Among the speakers at the recent Public Relations Global Network meetings was Warren Riddell, a director for Beaton Capital.
Beaton Capital is an independent corporate advisory firm based in Australia and Hong Kong providing strategic and financial advice, specializing in advising professional service firms on strategy, mergers and acquisitions, owners’ exits and divestments, balance sheet and capital optimization and governance.
Riddell’s discussion focused on “Navigating to Blue Oceans” and getting away from “Red Ocean” thinking. In other words, making and keeping an agency profitable vs. sinking into financial losses.
He said some interesting and relevant things.
Among them – which is particularly prevalent in the communications world is that industry boundaries are defined and accepted:
“Lawyers do litigation, accountants do audit, engineers do bridges, PR does…”
It’s breaking out of that mentality that can help an agency grow.
He also cautioned, “When thinking outside the box, know your box,” Riddell said.
Here are Riddell’s six metrics that really drive business, helping those interested in “Navigating to Blue Oceans:”
- Client retention - Pareto profits: 20 percent of clients generate 80 percent of profit
- Share of client’s wallet - How much does client spend overall? How much of that is spent with a PR agency? Do you know where/how your client spends its money? Ask the question: “How do we rank and compare across the service lines we offer?”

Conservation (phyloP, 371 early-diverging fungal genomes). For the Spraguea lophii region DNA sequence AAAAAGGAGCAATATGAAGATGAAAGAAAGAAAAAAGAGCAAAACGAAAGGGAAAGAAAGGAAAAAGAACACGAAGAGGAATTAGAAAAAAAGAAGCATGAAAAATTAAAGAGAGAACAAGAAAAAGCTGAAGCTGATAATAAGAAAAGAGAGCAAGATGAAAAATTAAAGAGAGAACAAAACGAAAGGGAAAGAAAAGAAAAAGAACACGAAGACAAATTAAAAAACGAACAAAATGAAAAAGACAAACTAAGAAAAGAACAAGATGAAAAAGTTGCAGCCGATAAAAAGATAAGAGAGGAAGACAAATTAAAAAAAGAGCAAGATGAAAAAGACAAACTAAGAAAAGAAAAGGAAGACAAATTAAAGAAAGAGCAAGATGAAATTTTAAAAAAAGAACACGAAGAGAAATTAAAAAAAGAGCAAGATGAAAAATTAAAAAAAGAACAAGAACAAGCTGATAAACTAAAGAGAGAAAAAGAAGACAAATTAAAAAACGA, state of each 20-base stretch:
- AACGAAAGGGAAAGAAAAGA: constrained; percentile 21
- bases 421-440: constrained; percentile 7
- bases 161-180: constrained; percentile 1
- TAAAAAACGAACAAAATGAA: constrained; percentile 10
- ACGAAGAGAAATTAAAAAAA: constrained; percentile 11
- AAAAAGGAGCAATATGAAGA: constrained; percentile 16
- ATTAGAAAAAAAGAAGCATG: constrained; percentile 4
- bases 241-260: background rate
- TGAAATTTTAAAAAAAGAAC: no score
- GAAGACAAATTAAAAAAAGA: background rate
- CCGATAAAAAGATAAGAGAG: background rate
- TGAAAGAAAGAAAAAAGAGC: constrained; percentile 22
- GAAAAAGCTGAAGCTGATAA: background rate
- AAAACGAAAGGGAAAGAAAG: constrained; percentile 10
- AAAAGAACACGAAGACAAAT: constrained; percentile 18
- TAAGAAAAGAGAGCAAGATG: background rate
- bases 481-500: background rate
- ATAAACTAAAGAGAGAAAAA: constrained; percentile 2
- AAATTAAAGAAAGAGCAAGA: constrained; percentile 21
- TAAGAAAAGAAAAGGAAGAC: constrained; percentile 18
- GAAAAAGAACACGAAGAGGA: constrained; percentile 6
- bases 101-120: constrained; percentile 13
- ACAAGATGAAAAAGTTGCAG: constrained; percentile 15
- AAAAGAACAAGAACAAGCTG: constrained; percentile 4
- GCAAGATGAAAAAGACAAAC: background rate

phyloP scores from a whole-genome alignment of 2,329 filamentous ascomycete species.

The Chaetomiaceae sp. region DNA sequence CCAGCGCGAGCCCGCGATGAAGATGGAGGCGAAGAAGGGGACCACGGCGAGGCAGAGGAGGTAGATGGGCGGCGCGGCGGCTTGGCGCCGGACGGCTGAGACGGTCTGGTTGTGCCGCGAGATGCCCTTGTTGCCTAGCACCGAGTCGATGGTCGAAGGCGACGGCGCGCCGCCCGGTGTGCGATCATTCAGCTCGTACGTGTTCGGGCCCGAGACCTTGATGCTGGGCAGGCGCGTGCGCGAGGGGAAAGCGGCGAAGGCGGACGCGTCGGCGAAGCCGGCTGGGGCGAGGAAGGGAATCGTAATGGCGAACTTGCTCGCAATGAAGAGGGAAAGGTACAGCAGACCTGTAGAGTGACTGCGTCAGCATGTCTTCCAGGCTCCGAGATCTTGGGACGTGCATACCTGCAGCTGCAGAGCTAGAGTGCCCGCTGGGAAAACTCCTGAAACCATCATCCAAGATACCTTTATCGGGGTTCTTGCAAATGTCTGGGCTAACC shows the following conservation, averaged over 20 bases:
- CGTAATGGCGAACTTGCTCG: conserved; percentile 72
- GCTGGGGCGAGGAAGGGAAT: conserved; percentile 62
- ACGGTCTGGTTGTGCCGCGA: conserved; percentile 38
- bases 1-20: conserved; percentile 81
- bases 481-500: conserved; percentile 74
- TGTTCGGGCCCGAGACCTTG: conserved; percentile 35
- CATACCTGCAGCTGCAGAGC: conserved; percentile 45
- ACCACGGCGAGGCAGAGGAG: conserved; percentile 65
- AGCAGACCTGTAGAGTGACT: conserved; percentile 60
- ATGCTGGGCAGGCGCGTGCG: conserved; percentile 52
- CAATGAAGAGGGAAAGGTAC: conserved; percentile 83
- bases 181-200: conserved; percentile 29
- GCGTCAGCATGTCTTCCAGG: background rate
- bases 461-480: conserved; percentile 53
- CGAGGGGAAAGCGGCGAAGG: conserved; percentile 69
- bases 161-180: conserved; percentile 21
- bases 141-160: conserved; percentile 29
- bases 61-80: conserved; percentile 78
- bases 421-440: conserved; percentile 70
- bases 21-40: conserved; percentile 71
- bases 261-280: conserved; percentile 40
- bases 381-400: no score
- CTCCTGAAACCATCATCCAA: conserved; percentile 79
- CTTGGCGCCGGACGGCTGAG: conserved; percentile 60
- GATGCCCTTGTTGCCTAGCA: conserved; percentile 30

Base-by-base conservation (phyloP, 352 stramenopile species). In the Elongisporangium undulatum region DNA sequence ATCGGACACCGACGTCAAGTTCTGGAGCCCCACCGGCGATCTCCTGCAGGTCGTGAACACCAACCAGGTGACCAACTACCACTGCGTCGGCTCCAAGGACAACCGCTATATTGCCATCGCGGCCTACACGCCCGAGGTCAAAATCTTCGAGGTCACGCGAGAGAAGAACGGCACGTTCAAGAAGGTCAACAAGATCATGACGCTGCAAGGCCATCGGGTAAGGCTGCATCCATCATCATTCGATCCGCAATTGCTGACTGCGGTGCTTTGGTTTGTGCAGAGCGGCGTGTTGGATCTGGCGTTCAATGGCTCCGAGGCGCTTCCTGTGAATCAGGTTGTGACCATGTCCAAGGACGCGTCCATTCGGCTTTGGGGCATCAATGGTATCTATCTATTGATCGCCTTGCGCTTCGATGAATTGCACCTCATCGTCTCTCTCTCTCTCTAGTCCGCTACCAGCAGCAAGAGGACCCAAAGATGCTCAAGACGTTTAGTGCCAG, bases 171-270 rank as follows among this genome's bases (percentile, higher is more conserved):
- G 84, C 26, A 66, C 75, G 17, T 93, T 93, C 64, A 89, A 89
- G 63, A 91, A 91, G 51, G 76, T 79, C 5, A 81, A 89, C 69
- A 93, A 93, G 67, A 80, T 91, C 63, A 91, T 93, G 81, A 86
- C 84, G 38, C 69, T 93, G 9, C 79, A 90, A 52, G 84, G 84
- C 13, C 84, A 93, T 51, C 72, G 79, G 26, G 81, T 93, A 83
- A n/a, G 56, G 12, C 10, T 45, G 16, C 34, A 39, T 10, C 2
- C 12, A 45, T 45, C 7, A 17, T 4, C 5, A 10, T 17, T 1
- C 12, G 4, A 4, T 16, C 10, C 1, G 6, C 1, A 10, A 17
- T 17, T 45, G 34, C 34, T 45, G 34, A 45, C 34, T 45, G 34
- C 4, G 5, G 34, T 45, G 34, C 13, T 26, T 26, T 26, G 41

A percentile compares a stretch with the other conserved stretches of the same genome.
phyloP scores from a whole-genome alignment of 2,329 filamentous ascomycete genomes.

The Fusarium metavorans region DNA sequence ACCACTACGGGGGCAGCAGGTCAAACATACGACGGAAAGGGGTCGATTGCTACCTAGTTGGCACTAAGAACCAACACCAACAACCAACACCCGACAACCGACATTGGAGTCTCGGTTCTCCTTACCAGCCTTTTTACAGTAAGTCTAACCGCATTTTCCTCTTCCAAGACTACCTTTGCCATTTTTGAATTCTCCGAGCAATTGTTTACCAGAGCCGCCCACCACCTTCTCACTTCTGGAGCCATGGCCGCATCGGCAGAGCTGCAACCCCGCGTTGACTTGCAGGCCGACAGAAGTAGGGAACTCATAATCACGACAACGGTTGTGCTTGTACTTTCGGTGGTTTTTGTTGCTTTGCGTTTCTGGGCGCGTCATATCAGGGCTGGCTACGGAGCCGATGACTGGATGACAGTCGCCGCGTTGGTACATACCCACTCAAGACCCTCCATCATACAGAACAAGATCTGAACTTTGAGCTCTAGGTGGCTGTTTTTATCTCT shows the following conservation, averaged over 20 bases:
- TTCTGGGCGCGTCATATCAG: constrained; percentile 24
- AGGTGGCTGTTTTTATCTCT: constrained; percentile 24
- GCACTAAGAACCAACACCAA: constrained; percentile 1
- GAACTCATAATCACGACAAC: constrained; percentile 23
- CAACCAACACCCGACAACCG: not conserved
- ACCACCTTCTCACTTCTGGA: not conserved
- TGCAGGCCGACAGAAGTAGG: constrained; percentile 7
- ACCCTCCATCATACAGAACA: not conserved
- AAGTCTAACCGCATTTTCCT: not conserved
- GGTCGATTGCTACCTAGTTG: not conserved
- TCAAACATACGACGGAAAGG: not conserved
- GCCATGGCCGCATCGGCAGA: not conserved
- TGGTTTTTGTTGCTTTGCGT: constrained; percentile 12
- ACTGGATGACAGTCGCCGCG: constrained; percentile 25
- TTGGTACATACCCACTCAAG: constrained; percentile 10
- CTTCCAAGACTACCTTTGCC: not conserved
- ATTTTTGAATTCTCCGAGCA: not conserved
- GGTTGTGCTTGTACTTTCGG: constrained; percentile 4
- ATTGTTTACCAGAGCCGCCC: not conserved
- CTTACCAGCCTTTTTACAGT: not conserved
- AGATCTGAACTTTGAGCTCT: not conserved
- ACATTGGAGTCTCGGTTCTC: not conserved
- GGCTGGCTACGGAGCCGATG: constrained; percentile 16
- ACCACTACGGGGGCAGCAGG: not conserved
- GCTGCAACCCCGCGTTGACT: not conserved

- Sourced by recommendation - Zero acquisition cost. Don’t be afraid to ask for recommendations!
- Define the addressable market - Boundaries of brand permission, how far do clients trust and value you? Where do they allow you to work and what do they allow you to work on? “Brand Permission” -- clients often underestimate potential/capabilities, lawyers practicing law/engineering firms doing engineering…
- Margin - Use as a proxy for price-setting discretion. Once services become commoditized, price can become an issue. We have discretion to set fees/prices.
- Organic growth - Use as a measuring stick for client’s recognition of value and as a way to determine a firm’s attractiveness for a merger or acquisition.
The blue waters are definitely better than a red ocean!